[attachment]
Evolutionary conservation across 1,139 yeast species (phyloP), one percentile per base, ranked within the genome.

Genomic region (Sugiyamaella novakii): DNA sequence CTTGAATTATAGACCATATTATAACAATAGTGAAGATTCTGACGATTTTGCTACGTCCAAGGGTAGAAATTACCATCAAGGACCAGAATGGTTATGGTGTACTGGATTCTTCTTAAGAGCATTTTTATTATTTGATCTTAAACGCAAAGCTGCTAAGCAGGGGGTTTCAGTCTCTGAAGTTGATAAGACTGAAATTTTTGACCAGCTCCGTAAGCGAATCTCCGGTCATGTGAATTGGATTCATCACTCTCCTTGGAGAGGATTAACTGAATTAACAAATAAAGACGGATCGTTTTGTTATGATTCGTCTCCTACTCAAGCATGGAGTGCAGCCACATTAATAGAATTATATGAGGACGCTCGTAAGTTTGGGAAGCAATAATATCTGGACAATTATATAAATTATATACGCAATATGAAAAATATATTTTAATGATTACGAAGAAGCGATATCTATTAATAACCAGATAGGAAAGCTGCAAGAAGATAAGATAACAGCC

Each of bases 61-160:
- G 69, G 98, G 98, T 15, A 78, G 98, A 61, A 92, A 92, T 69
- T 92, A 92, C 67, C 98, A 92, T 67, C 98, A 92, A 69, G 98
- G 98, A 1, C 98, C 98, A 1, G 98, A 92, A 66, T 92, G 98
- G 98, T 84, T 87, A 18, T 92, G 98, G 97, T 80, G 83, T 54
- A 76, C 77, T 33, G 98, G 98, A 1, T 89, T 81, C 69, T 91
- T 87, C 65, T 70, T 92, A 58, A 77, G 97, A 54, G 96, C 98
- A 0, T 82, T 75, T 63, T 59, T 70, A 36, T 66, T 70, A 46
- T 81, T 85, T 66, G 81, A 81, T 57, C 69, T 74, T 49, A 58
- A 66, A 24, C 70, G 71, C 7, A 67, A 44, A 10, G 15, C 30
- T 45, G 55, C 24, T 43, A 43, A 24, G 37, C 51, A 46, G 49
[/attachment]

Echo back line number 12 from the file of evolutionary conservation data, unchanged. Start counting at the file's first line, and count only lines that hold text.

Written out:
- A 66, A 24, C 70, G 71, C 7, A 67, A 44, A 10, G 15, C 30